To improve the performance and durability of the surround 30, the corners are provided with one or more radially positioned ribs or pleats, one of which is designated by the reference numeral 34. While the pleats 34 shown are outwardly extending, the pleats alternately may be depending grooves. Further, the number, spacing, width, and cross-sectional shape of the pleats may be varied. The pleats allow the corners to collapse and expand uniformly as the diaphragm 18 reciprocates. This reduces distortion and buckling of the surround 30, particularly at the corners.
 With continued reference to FIGS. 3 and 4, the transducer 16 comprises a frame or basket 36 that supports the components of the transducer. The basket 36 has a front 38 and a rear 40 connected by a plurality of struts 41 therebetween. The front 38 preferably is provided with a planar edge 42 having a recess 44 adapted to receive an outer flange 46 on the surround 30. In this way, the periphery 20 of the diaphragm 18, by means of the flange 46 on the surround 30, is supported on the front 38 of the basket 36. Preferably, the basket is made of die cast aluminum. The cast aluminum basket is more rigid than stamped steel.
 More particularly, in a manner that will be described hereafter, the diaphragm 18 is thereby supported on the basket 36 for axial, reciprocal movement inside the enclosure 12. Though not shown herein, a gasket may be attached over the flange 46 of the surround 30 and under the front edge 42 of the basket 36. A preferred gasket material is Rubatex brand, which is composed of foam rubber, chopped and glued, to provide an excellent seal to many surfaces.
 As best seen in FIG. 3, the center portion 48 of the diaphragm 18 preferably is frusto-conically shaped and extends inwardly. The diaphragm 18 is operatively associated with a suitable driver assembly 50, yet to be described, also supported by the basket 36. To that end, the open edge of the diaphragm center 48 is attached circumferentially to the closed end of a voice coil former 52 in a known manner. A Kapton brand voice coil former is preferred because it is lightweight, strong, retains its shape at high temperatures.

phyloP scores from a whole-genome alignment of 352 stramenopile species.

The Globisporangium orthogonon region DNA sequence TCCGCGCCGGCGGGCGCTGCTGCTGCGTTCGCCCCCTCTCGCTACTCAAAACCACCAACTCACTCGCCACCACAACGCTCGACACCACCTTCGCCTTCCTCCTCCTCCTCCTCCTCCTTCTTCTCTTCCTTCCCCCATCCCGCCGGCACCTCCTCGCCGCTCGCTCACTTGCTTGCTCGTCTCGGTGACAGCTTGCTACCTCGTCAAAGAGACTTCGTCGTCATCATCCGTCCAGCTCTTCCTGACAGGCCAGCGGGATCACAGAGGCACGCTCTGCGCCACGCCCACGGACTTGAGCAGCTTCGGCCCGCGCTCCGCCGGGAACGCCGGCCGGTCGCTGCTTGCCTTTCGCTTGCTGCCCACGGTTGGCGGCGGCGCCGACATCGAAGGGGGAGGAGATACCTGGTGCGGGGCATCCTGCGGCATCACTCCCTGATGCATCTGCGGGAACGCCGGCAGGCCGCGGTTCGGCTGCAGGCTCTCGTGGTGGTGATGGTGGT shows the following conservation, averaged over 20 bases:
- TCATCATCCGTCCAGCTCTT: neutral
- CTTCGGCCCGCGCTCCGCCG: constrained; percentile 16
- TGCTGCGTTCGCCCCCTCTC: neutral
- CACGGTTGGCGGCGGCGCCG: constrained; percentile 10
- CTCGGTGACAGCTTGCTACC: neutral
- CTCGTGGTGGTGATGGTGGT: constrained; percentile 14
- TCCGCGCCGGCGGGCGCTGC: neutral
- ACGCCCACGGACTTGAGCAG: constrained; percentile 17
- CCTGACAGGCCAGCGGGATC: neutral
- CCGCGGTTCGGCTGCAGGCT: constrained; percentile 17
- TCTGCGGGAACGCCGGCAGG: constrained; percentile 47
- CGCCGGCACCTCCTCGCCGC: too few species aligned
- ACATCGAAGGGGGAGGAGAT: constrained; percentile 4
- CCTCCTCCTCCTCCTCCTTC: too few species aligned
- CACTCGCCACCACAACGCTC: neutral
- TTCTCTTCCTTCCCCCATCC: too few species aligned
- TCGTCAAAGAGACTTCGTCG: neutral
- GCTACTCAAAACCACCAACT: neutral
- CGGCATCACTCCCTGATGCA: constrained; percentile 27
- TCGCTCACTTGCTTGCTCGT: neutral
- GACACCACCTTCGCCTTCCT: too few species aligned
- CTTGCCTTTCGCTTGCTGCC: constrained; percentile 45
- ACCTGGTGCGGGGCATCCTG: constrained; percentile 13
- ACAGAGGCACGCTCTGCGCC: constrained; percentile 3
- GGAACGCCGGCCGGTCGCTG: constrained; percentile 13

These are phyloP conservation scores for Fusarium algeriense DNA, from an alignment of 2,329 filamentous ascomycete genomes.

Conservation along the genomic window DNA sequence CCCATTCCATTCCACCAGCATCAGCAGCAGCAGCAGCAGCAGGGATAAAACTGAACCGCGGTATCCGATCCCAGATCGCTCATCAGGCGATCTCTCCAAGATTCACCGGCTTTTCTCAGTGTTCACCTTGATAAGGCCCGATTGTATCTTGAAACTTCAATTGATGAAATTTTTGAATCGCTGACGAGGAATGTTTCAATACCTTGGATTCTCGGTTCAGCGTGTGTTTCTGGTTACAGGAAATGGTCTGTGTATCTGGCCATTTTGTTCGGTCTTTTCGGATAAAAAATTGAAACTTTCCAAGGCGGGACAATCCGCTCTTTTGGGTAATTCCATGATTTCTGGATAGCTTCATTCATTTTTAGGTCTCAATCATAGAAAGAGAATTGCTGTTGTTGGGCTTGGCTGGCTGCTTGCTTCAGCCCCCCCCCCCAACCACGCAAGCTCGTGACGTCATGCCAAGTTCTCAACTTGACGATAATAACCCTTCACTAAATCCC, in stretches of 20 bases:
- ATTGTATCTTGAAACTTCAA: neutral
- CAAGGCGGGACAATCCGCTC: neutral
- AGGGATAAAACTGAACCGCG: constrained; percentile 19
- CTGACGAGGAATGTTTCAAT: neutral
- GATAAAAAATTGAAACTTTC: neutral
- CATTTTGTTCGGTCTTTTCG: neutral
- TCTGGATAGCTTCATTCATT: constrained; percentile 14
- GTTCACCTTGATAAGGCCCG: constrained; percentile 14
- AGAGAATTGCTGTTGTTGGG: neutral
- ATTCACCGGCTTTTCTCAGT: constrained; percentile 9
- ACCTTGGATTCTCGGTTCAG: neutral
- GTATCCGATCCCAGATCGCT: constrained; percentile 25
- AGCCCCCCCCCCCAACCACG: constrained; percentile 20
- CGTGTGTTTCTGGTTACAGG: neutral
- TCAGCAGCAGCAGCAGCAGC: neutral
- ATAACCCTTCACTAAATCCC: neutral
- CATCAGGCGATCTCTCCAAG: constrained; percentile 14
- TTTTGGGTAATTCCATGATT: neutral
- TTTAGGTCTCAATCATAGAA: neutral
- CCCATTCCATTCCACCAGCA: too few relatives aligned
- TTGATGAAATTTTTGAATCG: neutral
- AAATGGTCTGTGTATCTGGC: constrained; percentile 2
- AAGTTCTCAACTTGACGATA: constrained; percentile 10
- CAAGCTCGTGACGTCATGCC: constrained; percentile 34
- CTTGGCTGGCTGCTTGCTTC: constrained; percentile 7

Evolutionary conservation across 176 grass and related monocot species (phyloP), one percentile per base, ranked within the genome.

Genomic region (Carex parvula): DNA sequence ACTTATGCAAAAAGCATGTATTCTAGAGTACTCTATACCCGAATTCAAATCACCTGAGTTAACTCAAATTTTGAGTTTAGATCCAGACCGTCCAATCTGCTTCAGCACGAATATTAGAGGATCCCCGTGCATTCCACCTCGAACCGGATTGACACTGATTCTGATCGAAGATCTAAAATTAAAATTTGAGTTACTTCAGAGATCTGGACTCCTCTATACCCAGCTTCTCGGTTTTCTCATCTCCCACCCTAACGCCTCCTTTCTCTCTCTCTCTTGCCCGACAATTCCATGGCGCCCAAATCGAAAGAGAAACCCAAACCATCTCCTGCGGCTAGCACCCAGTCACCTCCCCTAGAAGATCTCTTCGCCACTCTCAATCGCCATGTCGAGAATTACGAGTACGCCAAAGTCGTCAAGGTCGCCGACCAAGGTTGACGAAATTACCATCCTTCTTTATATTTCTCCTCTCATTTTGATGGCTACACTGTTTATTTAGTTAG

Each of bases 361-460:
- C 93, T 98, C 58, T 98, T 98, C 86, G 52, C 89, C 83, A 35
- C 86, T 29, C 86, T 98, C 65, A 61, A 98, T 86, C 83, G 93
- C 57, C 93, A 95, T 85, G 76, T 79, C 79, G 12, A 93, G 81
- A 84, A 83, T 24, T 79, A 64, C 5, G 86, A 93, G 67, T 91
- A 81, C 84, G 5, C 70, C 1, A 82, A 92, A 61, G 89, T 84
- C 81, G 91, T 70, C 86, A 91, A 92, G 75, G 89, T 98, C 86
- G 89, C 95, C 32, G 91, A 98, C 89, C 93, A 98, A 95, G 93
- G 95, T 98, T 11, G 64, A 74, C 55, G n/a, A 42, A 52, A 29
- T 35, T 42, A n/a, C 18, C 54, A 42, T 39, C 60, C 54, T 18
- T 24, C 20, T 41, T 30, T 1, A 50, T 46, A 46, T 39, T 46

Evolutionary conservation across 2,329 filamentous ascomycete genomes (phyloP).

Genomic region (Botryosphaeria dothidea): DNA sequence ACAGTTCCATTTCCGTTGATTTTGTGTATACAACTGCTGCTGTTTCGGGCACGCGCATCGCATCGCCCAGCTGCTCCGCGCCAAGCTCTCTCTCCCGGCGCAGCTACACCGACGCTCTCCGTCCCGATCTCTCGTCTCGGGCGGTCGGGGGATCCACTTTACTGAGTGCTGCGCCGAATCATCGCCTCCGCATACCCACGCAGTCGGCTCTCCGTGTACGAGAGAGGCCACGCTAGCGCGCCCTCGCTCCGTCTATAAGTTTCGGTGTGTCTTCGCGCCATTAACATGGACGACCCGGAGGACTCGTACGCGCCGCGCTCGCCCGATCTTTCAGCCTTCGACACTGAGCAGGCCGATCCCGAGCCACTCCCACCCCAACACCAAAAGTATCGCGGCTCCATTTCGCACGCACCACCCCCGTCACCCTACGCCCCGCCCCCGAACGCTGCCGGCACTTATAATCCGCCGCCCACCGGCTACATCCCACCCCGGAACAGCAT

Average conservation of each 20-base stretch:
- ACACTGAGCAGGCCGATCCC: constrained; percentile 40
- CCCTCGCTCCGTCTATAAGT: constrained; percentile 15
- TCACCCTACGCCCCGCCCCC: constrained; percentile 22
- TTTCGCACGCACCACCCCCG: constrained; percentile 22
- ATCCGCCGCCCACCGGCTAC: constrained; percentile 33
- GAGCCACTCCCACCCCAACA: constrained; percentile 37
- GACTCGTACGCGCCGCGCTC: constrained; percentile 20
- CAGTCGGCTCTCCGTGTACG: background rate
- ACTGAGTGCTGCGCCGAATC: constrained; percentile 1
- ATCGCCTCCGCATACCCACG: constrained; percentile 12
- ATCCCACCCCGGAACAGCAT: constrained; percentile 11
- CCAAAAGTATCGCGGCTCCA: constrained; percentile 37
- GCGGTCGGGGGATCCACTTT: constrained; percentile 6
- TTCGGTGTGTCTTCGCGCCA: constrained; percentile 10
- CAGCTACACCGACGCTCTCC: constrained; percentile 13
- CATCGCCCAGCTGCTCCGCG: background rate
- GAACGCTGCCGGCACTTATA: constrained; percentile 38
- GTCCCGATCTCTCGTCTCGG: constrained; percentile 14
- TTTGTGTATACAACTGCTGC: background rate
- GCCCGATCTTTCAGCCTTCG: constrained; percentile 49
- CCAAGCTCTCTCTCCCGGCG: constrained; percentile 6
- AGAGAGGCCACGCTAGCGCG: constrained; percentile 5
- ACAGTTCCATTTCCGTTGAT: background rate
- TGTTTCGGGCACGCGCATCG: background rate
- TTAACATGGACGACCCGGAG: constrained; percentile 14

While the surround 30 attached to the front 38 of the basket 36 is the upper support for the moving system, a spider 54 preferably provides the lower support. A progressive spider may be used to reduce stress on the glue joint at the former 52, and force it to the outer regions. The spider 54 also provides soft mechanical limiting and centering as it extends radially between the former 52 and adjacent annular section 56 of the basket 36.
 A voice coil 58 is supported on the former 52 in a known manner. A longer voice coil 58 is desired as it gives the driver greater excursion capability to move more air and produce more low bass. A preferred coil for the present invention comprises a 4-layer round wire. The wire insulation and coil adhesives are designed to handle the heat associated with high power operation.
 The coil 58 is attached by tinsel leads 59 which connect to terminals 60 supported on the annular section 56 of the basket 36. The external leads 61 connect the terminals 60 to a signal source 61, such as the radio or disk player in an automobile (see FIG. 1).
 As the tinsel leads 59 must absorb the abuse of motion as well as transfer large currents to the voice coil 58, it will be desirable to use two braided leads. An annular cone brace 63 may be included to provide additional support for the cone, which must also endure repetitive wide excursions.
 Preferably the transducer 16 comprises an inverted structural dome or dust cap 64 that extends across the body portion 20 of the diaphragm 18 and encloses the voice coil former 52. Integration of the concave body 22 of the diaphragm 18 with the concave dust cap 62 in a locking action is advantageous as it increases the rigidity of the diaphragm to further inhibit diaphragm flex. This integration creates a piston action that is more effective, especially at high sound pressure levels (SPL).